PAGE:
Millennial Kingdom--the restitution of all that was lost in Adam, to all
the willing and obedient, at the hands of their Redeemer and his glorified
church - when all the willfully wicked will be destroyed (Acts 3:19-23;
sum up then: The proper recognition of the meaning of the terms mortal and
immortal, and their use in the scriptures, destroys the very foundation of
the doctrine of eternal torment. That doctrine is based upon the
unscriptural theory that God created man immortal, that he cannot cease to
exist, and that God cannot destroy him; hence. the argument is that the
incorrigible must live on somewhere, somehow, and the conclusion is that
since they are out of harmony with God their eternity must be one of
misery. But God's Word assures us that he has provided against such a
perpetuation of sin and sinners; that man is mortal, and that the full
penalty of willful sin against full light and knowledge will not be a life
in torment, but a second death. "The soul that sinneth, it shall die."
incorrigible sinners have been destroyed (not continued alive in any sense
of the word, anywhere, but destroyed, Ps. 145:20), both immortal and
mortal beings will live forever in joy and happiness and love; the first
class possessing a nature incapable of death, having inherent life--life
in themselves (John 5:26); and the latter having a nature susceptible to
death, yet, because of perfection of being, and knowledge of the evil and
sinfulness of sin, giving no cause for death. They, being approved by
God's law, will be everlastingly supplied with those elements necessary to
sustain them in perfection, and will never die.
announced in our May-June and July-August issues, the Annual Meeting of
the Pastoral Bible Institute, Inc., is scheduled to be held on
a.m., in the
Central Y.M.C.A., 1315
Avenue, Atlantic City, New Jersey.
only members of the Institute may vote (in person or by proxy), all
those who love our Lord Jesus and his appearing are welcome to attend.
agenda will include a report by the chairman, reviewing the activities of
Institute for the preceding period. Following his report, the election
of directors for the coming year will take place. Opportunity will also be
given for the consideration of such
matters as may properly come before the meeting.
seven brethren now serving as directors are candidates for reelection.
Brothers Laurence lannaccone, Wilbur Twelker, Jr., and J. B. Webster have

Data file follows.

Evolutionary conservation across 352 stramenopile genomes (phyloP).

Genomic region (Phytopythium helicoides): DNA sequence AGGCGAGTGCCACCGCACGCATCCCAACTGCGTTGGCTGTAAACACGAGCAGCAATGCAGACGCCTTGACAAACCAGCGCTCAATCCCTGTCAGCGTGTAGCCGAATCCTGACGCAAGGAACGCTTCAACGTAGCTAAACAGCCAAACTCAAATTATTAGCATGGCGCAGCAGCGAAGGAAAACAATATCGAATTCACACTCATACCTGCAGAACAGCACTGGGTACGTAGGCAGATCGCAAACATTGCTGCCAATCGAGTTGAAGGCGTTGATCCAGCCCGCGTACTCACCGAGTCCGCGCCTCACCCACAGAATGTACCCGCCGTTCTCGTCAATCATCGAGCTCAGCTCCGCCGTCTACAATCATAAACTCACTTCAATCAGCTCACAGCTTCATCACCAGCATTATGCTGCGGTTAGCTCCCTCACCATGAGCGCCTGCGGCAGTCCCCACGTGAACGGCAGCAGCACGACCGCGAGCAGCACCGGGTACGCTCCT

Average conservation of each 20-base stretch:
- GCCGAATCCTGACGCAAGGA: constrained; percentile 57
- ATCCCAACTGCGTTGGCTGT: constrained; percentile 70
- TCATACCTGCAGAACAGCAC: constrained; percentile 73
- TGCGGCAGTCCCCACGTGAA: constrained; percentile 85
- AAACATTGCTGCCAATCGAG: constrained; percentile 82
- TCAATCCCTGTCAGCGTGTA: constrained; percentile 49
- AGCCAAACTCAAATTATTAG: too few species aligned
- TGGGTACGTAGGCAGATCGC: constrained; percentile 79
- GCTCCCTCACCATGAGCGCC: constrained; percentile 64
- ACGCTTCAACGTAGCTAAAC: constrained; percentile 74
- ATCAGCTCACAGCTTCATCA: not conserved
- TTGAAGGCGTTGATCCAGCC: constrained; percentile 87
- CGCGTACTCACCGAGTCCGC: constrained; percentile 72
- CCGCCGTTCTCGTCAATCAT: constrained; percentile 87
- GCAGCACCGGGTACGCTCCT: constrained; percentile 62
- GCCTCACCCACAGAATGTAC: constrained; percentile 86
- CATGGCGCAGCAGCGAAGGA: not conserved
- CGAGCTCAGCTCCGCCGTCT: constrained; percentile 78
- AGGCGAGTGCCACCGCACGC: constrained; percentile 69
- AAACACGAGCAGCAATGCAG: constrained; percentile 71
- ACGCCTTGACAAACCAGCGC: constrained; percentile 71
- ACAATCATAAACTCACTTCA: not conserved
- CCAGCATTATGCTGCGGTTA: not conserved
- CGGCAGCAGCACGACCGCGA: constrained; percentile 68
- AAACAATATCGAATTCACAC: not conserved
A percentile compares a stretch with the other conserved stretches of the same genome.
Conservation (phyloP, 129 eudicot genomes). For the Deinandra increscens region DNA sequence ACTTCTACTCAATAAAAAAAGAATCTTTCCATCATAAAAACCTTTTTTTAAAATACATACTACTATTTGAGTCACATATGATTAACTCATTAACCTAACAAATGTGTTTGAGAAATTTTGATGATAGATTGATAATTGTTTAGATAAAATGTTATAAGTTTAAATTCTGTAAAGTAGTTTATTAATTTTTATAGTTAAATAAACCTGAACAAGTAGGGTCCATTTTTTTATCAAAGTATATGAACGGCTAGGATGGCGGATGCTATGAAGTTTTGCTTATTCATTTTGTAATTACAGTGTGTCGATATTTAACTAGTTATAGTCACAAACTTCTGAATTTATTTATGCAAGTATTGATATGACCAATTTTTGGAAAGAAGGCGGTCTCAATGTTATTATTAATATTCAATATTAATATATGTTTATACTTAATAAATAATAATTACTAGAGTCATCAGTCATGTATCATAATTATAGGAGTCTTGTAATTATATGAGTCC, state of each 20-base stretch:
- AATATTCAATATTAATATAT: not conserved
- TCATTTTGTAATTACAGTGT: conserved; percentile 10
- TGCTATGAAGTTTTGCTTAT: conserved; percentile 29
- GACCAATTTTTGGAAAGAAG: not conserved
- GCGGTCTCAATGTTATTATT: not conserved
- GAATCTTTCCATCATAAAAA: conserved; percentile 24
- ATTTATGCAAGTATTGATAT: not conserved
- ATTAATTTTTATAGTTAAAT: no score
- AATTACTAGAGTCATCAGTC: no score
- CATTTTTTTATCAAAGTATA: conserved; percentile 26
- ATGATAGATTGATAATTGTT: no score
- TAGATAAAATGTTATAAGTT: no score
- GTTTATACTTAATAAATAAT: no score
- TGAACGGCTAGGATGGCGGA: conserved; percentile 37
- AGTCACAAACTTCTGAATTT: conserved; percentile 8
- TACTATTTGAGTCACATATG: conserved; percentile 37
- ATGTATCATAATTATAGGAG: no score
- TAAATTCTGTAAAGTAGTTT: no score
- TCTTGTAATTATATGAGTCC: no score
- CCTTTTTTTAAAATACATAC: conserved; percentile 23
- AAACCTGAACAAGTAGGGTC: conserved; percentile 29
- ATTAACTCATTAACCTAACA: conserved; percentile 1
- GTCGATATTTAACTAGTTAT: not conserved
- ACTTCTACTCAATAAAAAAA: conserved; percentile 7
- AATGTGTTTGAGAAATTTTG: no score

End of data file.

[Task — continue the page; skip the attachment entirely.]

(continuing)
also been nominated.
to the eternal purpose which he [God] purposed
in Christ Jesus our Lord." -
Bible was given for man's benefit; therefore the Bible account of
creation has to do with man and the place of man's habitation, the earth.
The first words of the Bible tell us that "In
beginning God created the heavens and the earth." The "heavens" here mentioned is that great
expanse in which God placed the sun, moon, and stars. The earth is the
place of man's habitation. Before creating man, God created the birds,
fish, cattle, and beasts of the field. Then he created man in his own
image. He created them male and female and gave them power to bring forth
account of man's creation is given in the second chapter of Genesis. There
we read, "The Lord God formed man of the dust of the ground, and
breathed into his nostrils the breath of life, and man became a living
soul" (Gen. 2:7). Notice that God did not give man a soul.
He made man's body out of the elements of the earth, and animated that
body with the breath of life, in order that man might be a living being,
to enjoy the blessings of life in that beautiful Eden home where God had
placed him. Man was not given a soul, separate and distinct from himself,
but when he was created he "became a living soul." In other words, no man has a
soul, but every man is a
soul. God designates the various animals as "souls." (See Gen.
1:20 margin and Num. 31:28.) Every living creature is a "soul."
then gave man a law to govern his life. The keeping of God's law meant the
continuance of life and the blessings of Eden. Disobedience meant death
and the loss of all the blessings man enjoyed (Gen. 2:16, 17). God had
previously created the angelic hosts. These are his heavenly sons, who
shouted for joy when he began his work in connection with man by laying
the foundations of the earth (Job 38:4, 7). They would watch the work in
progress and when the highest earthly creatures, perfect man and woman,
were created in the image of God, there would be great joy in heaven. All
God's creation being perfect (Deut. 32:4), there would be nothing then to
mar the happiness of every creature in heaven and earth.
THE BEGINNING OF SIN
the time of creation there was perfect peace and harmony amongst all